The second Off-Earth Mining Forum will start on 5 November and finish on 6 November, so it will share one day in common with the International Future Mining Conference. Both events will be in the same building at Australian Technology Park in Sydney.

The Off-Earth Mining Forum was first run in February 2013 and it was quite an extraordinary event. The media coverage had a reach of over 8 million people across the world, with coverage from the UK, US, New Zealand, India and Australia. The excitement generated by this research is really fundamental to the establishment of economies in space.

All of the forum speakers have been invited, and while we haven’t confirmed all the speakers yet, there will be around 20 to 30. The forum is being organised with the Australian Centre for Space Engineering Research at UNSW Australia.

There will be one common session with the International Future Mining Conference. The whole idea of running them together is to combine two groups from different disciplines and create networking and discussion opportunities. The conference dinner, breaks and exhibition will also be held in common.

Q: What networking opportunities can delegates expect as part of the International Future Mining Conference and the Off-Earth Forum?

We have a welcome reception on Tuesday afternoon at the Australian Technology Park, as well as two public lectures as part of the Off-Earth Mining Forum. The first one follows the welcome session, with delegates taken by bus from Australian Technology Park to the university to hear the public lecture. A conference dinner cruise will follow the first day of the International Future Mining Conference on Wednesday evening, which both groups will be able to attend. The second public lecture will follow the Thursday evening.

These lectures will be presented by a NASA representative and by a senior engineer from the European Space Agency talking about the Rosetta mission, which landed on a comet.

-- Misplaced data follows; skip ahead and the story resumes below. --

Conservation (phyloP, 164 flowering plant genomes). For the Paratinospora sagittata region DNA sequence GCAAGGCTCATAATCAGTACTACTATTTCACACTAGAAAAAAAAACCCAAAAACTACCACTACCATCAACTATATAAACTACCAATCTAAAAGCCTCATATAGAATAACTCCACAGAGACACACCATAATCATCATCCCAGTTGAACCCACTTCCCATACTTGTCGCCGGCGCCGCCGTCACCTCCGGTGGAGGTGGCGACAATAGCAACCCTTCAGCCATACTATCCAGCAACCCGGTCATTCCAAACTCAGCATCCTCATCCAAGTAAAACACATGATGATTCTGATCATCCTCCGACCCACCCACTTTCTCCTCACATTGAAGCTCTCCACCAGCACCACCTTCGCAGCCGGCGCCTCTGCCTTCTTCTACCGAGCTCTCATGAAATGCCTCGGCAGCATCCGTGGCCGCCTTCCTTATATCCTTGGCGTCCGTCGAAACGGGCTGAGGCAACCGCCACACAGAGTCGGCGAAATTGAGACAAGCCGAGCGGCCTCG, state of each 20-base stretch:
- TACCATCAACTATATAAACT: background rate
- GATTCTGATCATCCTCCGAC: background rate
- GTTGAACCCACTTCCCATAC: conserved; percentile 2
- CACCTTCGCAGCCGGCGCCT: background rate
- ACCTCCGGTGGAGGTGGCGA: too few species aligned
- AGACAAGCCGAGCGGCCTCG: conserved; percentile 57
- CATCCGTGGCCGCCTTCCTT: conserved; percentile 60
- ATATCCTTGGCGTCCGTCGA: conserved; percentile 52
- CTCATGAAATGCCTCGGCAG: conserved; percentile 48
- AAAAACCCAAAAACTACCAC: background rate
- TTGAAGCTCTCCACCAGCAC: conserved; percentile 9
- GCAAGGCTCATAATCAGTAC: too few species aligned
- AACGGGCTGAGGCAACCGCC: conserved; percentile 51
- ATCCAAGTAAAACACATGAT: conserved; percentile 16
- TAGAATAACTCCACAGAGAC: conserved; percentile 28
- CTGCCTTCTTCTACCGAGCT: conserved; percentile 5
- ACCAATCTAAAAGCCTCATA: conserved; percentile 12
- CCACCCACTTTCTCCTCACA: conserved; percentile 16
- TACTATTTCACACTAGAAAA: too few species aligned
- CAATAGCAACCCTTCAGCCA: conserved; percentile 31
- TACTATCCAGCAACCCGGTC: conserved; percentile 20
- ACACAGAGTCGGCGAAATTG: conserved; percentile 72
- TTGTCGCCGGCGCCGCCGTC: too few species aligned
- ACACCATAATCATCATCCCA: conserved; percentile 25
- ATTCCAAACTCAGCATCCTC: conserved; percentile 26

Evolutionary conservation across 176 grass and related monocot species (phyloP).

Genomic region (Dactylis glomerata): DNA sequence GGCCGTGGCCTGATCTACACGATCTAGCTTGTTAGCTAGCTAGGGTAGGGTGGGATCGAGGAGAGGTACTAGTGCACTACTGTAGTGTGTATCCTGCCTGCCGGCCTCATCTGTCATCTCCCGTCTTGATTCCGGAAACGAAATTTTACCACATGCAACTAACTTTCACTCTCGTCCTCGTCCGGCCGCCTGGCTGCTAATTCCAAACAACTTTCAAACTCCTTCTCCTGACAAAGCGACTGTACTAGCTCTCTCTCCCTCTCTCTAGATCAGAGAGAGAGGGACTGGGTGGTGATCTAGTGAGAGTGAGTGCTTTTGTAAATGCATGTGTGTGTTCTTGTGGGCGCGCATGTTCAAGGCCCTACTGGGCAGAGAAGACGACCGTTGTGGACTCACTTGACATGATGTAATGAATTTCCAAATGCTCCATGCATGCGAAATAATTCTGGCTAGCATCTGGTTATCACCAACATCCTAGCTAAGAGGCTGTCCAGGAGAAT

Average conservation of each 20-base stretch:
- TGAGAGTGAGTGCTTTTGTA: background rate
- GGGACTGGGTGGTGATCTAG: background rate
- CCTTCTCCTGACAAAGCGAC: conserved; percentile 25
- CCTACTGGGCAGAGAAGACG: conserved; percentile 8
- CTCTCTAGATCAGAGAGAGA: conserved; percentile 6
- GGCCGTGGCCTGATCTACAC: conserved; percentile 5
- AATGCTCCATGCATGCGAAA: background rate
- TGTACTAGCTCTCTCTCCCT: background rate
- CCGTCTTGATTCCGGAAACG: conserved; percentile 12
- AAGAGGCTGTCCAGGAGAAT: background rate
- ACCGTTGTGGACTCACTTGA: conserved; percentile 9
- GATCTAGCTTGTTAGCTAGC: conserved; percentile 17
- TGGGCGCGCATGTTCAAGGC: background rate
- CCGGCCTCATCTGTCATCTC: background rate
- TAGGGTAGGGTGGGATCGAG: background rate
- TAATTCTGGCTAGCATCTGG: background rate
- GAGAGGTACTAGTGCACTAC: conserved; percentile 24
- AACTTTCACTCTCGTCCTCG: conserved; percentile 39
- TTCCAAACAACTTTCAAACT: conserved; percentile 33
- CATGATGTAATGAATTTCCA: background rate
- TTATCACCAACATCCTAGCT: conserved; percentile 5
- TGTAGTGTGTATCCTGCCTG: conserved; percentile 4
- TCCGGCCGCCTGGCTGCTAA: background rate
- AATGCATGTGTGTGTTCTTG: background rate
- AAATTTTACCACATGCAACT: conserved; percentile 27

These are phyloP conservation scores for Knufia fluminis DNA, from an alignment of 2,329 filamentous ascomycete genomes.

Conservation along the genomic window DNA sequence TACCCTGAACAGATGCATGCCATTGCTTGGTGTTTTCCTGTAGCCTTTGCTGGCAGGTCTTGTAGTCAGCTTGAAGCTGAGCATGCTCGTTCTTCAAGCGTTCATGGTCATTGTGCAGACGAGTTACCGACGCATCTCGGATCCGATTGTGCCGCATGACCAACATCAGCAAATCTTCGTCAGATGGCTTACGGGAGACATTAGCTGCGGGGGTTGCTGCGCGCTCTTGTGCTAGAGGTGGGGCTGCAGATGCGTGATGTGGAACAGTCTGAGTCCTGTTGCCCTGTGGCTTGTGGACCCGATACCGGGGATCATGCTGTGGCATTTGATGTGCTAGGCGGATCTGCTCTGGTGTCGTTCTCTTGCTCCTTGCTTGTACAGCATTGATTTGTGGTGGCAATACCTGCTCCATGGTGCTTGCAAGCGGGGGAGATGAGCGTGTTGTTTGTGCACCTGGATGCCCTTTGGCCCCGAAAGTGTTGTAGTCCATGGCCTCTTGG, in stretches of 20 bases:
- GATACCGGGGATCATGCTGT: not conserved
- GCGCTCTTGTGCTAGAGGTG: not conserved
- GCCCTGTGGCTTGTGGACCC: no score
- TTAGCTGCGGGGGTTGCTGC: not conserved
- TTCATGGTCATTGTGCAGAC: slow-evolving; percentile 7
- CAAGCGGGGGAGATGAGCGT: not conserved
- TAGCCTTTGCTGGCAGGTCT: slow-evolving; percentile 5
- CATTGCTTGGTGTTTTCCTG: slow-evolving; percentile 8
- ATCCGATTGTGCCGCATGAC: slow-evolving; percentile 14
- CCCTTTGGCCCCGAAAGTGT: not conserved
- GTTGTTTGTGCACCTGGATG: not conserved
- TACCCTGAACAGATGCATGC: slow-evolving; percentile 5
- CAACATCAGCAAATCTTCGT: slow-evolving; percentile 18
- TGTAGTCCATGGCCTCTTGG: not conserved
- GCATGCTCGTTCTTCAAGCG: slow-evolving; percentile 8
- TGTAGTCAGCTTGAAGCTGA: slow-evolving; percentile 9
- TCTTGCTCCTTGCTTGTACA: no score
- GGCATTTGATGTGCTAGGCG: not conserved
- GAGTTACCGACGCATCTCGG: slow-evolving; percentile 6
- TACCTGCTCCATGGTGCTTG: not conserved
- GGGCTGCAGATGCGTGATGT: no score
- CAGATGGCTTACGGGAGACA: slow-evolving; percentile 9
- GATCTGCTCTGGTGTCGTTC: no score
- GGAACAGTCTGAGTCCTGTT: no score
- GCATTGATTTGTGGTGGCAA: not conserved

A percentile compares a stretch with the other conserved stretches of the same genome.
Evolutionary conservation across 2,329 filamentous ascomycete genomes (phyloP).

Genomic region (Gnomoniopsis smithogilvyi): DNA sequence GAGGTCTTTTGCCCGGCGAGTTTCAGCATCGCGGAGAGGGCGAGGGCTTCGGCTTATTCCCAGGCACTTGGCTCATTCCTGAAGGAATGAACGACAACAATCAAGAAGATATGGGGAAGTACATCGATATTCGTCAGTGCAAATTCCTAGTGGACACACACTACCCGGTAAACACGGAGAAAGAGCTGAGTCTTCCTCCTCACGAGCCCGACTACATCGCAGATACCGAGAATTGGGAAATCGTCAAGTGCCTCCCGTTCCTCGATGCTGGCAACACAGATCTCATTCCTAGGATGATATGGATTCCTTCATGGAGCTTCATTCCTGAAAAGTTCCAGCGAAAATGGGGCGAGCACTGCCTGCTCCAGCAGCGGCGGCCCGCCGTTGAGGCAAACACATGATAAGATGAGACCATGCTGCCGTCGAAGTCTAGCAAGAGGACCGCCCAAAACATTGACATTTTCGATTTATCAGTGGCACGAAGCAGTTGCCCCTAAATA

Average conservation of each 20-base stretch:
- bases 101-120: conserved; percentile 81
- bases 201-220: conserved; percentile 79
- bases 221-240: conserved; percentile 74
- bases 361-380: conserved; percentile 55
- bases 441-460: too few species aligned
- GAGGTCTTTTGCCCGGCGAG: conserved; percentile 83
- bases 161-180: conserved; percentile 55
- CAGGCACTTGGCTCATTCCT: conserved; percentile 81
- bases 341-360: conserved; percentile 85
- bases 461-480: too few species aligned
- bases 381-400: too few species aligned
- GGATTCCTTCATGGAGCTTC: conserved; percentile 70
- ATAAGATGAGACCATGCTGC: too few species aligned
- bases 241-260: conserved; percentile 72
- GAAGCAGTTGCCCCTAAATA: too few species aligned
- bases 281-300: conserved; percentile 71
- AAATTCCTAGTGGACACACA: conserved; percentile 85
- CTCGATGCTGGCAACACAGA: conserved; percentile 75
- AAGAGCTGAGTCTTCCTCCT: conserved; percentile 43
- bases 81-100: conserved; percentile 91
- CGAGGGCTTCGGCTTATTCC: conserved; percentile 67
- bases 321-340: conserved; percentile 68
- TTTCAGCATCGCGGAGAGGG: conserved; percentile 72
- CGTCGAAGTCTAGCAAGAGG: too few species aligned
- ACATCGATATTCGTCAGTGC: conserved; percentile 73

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Q: Why are future mining and off-earth mining such important topics?

We are not talking about current mining at this conference, but there is one important aspect of off-earth mining for today’s industry; I believe that off-earth mining research is going to improve the effectiveness current mining.

Off-earth mining is focused on using unmanned equipment, such as robotics technology, which hasn’t been implemented much in the mining industry yet. Automation is another technology which can be implemented better with this research. Also, communication technologies and big data management are current problems for the mining industry which space technology research has dealt with. I believe we can learn from and implement findings from space research to improve the current mining industry. We should also remember that whatever research we do in the area of off-earth mining, we first will test in current mining businesses, so that’s the link.

A lot of our resources are depleting quickly and what I believe the mining industry needs to do is learn from other industries. We are a little behind in implementing technologies because mining is very capital intensive; this means we want to make sure that technologies are well developed before we implement them. However, mining is a very unique business, because we need to go in deeper and deeper to find deposits – and may soon need to go into deep sea mining and off-earth mining. We will need to develop technologies for mining in these environments.

Further conference information is available at